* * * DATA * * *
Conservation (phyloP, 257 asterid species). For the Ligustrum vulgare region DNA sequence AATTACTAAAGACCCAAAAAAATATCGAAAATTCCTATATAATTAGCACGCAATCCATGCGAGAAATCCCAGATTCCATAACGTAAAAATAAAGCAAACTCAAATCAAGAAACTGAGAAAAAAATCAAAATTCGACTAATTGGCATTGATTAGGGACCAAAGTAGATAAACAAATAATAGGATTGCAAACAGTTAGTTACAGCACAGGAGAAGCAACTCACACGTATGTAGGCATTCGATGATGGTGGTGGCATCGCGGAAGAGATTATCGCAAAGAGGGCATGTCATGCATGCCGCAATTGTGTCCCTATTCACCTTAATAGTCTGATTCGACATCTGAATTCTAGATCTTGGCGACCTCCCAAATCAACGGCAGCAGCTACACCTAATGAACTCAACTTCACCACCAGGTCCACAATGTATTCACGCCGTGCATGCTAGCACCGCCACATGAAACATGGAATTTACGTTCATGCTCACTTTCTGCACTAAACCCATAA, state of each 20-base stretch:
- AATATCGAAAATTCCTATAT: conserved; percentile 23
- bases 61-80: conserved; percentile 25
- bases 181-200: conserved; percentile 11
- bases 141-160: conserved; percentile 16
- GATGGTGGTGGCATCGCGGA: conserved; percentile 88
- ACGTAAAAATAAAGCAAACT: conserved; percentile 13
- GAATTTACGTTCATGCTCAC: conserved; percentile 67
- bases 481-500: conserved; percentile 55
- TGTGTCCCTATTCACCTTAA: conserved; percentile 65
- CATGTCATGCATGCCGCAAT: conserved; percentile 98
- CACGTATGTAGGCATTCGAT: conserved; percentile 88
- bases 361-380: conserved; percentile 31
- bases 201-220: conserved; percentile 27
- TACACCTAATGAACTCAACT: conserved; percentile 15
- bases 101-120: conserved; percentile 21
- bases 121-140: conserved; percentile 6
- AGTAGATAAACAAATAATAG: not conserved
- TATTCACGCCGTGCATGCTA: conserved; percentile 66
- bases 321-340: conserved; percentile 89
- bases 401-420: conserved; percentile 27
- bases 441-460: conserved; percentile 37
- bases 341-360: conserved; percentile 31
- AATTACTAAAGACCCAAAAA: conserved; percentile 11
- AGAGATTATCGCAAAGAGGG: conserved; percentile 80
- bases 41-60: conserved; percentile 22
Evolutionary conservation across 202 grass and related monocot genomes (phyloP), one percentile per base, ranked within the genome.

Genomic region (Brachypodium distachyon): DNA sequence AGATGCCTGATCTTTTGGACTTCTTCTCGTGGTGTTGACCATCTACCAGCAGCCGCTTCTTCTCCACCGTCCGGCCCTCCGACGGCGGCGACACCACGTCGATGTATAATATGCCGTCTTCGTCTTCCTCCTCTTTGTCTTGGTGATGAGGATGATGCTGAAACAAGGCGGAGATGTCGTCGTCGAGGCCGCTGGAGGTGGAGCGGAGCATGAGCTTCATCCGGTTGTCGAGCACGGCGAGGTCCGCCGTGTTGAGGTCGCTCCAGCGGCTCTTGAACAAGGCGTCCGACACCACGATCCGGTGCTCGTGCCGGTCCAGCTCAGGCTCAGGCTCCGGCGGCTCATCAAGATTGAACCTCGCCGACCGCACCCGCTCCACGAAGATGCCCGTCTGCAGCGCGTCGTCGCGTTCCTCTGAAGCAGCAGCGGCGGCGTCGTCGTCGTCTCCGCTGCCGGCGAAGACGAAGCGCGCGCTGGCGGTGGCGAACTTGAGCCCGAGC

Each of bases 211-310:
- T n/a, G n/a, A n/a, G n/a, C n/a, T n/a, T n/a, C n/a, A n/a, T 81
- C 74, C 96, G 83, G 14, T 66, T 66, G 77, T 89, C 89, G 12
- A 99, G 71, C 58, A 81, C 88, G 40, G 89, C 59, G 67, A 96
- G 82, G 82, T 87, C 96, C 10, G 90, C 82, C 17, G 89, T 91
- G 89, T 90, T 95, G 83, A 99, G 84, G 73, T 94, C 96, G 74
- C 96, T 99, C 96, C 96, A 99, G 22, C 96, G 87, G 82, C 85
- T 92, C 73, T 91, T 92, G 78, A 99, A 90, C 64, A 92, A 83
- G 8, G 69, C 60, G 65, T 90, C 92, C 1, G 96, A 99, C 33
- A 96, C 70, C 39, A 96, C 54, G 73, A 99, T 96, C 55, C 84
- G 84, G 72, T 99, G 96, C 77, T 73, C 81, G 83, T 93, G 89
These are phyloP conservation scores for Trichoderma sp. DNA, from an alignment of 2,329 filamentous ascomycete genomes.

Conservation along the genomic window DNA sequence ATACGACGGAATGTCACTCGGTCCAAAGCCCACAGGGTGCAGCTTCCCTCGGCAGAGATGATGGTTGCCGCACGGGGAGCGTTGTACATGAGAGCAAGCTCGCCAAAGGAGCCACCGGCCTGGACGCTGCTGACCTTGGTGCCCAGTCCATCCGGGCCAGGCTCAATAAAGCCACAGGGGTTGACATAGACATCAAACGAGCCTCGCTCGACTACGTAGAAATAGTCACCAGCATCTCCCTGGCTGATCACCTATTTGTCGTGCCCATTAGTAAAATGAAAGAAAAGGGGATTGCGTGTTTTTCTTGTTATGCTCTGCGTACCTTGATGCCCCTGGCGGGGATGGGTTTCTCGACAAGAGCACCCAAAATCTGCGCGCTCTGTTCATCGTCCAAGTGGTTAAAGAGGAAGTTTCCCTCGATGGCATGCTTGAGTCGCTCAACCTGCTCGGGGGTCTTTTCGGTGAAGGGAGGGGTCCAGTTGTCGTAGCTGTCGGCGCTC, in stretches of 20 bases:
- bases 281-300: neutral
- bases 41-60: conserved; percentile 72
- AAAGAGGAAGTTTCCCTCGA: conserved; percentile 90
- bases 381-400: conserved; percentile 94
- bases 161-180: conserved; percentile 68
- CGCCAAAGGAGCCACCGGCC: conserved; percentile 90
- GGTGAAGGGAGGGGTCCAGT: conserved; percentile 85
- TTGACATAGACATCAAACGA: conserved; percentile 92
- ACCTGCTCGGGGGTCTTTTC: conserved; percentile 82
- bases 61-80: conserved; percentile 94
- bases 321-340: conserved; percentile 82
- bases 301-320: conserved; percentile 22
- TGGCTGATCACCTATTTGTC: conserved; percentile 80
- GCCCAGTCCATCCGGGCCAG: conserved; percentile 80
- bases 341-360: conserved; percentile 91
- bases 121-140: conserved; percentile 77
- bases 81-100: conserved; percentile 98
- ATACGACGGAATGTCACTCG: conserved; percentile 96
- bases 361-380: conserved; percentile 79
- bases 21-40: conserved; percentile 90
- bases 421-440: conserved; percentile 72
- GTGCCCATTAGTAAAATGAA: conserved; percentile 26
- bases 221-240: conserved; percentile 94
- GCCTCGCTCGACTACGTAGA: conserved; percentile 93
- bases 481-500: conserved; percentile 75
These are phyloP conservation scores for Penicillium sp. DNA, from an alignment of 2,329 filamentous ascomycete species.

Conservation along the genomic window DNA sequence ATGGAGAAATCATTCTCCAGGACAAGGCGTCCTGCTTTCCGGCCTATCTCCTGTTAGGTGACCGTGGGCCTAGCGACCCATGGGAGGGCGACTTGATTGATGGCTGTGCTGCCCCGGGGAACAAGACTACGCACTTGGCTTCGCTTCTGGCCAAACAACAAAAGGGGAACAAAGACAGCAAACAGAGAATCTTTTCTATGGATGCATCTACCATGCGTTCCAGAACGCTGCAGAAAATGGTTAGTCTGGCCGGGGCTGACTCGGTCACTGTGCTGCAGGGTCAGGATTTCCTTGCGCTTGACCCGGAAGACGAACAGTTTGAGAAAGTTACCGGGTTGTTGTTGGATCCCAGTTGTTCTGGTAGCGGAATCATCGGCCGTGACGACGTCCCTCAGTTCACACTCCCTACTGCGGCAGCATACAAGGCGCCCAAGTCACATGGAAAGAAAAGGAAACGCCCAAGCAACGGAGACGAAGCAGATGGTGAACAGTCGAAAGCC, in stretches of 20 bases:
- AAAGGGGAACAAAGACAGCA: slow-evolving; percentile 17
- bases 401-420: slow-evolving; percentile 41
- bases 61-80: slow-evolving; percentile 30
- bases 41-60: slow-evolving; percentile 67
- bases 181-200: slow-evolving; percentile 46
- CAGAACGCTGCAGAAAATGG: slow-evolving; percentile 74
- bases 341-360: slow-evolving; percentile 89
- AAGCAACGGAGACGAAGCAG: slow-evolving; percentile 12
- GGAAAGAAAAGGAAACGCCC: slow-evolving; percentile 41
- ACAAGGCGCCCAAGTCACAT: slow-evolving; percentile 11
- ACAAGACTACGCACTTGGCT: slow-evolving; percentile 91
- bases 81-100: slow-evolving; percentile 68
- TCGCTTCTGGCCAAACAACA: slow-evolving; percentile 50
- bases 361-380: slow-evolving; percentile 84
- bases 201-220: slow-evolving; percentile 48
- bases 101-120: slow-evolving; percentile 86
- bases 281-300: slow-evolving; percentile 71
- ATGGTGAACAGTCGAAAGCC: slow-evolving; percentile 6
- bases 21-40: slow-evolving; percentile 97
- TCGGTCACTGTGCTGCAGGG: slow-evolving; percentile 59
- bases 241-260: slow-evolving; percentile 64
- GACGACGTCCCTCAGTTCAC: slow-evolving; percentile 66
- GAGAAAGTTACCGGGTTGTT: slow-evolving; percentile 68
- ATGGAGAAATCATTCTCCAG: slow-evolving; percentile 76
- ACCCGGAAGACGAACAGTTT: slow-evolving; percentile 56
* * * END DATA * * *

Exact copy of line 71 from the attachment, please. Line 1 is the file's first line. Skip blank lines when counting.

- bases 61-80: slow-evolving; percentile 30